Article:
Reading has been such a huge part of my life, I worried my boys wouldn’t love reading as much as I do. Or they might struggle as readers (a very vivid concern since as a homeschool mom, my job is to teach them to read!). When I hear moms agonizing over the slow progress of their children’s reading, or their child’s disinterest, it breaks my heart! Here’s just a few ideas for how to help your struggling reader.
I’ve teamed up with United Healthcare Children’s Foundation to share about their child medical grant opportunities. And to me, helping parents with education and literacy concerns is a top priority. So I thought, how could a medical grant help support literacy!? I did some research and it very well could!
What does a struggling reader look like?
There’s a wide range of ages at which children learn to read. Anywhere from 4-8 is fairly normal. But age isn’t the biggest factor when considering whether your child struggles as a reader. Instead, look for some of these signs:
- Trouble pronouncing words or confusing letter sounds
- Failing to recognize a word they should know
- Lack of focus while reading
- Trouble understanding what was just read
- Frequent pausing during reading
- Lack of expression when reading
- Anxiety about or avoiding reading
- Spelling and writing difficulties (are very tied to reading abilities!)
If you see these signs, it’s time to figure out what is holding your child back.
Why is your child struggling with reading?
1. The very VERY best way to inspire a love of reading in your children AND give them a head start toward reading proficiency (even if they have medical or health difficulties) is this: Read to your children from babyhood!
Children who are read to as babies and toddlers are taught reading is a pleasure!
2. Guard your own attitudes about reading. Let’s face it, what we enjoy, often our children enjoy. Even if you’re not a reader yourself, keep the tone positive about reading, and provide opportunities for your children to hear reading and learn to enjoy it themselves.
3. Here are some more literacy tips for you to check out!
But all that said, your child may still be struggling! Dear mama, there are so many ways to support your struggling reader and get them help!
Many medical or physical factors can play a role in hindering a child’s ability to read. So here’s a few things you can look into to help your struggling reader.
Ways to Help your Struggling Reader
- Get their vision checked. It could be that your child has a vision problem impairing their ability to differentiate between the various letter shapes. Some letters might look like others. Or the shape may be so indistinct that they can’t tell them apart. A vision test might show a need for an eyeglass prescription, which could set your child back on the road to successful reading!
- Get their hearing checked. Similarly, hearing impairments can break down your child’s ability to hear the phonics sounds. While they can still learn to read, of course, this might just make the process more difficult and cause your child to lose interest in reading.
- Ask your doctor or school evaluator to check for dyslexia. Dyslexia is a lifelong condition that can impede reading accuracy and fluency. Although there’s no medical cure for dyslexia, there are ways to support a dyslexic student’s reading growth.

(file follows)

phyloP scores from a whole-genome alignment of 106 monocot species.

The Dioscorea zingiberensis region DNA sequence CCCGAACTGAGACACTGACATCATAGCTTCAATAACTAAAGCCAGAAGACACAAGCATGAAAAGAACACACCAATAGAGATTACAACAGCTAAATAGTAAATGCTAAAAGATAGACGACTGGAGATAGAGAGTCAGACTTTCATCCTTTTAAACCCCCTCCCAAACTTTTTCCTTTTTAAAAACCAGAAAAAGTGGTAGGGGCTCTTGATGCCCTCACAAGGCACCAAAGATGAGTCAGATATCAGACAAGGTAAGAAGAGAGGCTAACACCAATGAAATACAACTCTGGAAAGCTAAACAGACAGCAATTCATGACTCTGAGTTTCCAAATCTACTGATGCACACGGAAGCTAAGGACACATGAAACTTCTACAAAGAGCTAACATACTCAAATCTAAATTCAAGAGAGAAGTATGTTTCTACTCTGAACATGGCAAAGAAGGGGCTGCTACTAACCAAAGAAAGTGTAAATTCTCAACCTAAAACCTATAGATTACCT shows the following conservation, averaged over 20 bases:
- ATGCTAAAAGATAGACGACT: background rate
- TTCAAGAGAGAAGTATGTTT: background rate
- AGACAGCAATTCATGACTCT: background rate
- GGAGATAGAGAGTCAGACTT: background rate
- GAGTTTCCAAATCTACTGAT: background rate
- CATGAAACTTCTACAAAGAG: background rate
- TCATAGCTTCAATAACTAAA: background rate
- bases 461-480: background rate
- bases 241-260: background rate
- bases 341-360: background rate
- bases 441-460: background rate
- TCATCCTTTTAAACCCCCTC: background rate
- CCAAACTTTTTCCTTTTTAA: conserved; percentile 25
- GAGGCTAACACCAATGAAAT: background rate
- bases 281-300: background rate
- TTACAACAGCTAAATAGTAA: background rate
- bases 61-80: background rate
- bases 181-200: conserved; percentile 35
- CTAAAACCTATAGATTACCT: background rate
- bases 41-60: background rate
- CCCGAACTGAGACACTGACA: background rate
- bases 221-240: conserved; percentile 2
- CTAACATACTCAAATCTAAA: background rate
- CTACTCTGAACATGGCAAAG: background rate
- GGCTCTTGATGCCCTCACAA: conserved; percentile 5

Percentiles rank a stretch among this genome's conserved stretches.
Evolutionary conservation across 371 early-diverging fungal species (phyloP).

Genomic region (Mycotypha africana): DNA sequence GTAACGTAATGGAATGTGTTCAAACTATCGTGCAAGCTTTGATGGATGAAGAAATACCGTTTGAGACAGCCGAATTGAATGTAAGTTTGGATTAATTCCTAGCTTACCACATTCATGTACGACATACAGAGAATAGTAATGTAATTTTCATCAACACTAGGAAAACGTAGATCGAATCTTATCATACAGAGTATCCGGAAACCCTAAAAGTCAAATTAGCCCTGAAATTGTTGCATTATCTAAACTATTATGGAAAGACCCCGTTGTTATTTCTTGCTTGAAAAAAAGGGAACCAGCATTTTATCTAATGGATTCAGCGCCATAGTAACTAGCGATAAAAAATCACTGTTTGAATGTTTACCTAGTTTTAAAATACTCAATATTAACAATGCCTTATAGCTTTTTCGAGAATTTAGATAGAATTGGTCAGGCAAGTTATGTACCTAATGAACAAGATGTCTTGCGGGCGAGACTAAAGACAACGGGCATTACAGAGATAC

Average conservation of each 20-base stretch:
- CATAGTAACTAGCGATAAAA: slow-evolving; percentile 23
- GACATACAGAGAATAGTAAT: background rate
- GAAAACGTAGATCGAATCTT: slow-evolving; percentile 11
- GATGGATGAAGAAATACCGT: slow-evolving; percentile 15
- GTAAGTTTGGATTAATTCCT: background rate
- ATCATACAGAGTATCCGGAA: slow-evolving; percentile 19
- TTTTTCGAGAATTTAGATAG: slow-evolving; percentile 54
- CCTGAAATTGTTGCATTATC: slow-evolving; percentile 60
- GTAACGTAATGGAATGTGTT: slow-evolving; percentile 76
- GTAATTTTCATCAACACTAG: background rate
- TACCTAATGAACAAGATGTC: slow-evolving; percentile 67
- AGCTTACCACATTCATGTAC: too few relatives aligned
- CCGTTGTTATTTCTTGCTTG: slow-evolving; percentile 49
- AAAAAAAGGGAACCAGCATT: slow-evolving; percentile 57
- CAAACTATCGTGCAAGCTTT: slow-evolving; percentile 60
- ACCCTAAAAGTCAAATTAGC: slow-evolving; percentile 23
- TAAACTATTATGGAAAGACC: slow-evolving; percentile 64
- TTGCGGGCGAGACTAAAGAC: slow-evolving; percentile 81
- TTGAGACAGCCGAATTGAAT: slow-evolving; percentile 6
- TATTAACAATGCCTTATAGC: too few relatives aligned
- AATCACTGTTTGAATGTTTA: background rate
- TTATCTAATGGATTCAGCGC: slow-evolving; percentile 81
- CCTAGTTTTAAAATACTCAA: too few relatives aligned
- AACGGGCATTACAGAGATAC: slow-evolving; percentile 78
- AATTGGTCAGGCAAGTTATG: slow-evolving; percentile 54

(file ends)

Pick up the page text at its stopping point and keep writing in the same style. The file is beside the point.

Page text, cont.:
- Visit a speech pathologist. Speech and language delays can also delay the reading process.
- Discuss attention deficit hyperactivity disorder (ADHD) with your doctor. Reading requires attention both to the sounds and the written abstract symbols of letters. Difficulty with attention is going to make reading more difficult too.
- Address secondary impact of reading difficulties. Your child may soon recognize they are behind their peers. Embarrassment, anxiety, inability to understand conversations, difficulty answering questions, and even depression over their slower pace can present. A proactive approach and a positive environment can support children, but you may want to look at supportive counseling as well.
But doesn’t this all cost money!?
I know what you’re thinking. Vision exams, hearing tests, speech therapies, extra doctor visits and tests. These all cost money! And that is often money parents can’t afford. And some of these helps for struggling readers, commercial insurances won’t pay for.
Ruling out possible issues and getting support for your struggling reader is better done earlier than later. So if you’re concerned about the cost of getting help for your struggling reader, I’m excited to tell you about a child medical grant that might help you!
This child medical grant could help your struggling reader!
The UnitedHealthcare Children’s Foundation (UHCCF) wants to give out 30,000 child medical grants within the next decade. Qualifying families can receive up to $5,000 annually per child!
So many families don’t even know about this grant yet! Or that it’s incredibly easy to apply online. And that 89% of applicants are approved!
If you have:
- a child age 16 and younger
- whose parents are US residents
- who has commercial health insurance already (and it’s not limited to UHC members!)
- and meet economic guidelines…
Then you could qualify for this grant!
UHCCF has awarded over $48 million via more than 20,000 grants already. Grant recipients have paid for MS treatments, autism treatment, hearing aids, orthotics, and other therapies.
This grant COULD be the help you need to get support for your struggling reader. Click here to apply for the UHCCF child medical grant!
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Or, you help raise donations to continue this wonderful child medical grant program.
Click here to donate to help UnitedHealthcare Children’s Foundation continue their grant program.
This is a sponsored post and I was compensated for sharing this message. All opinions are my own.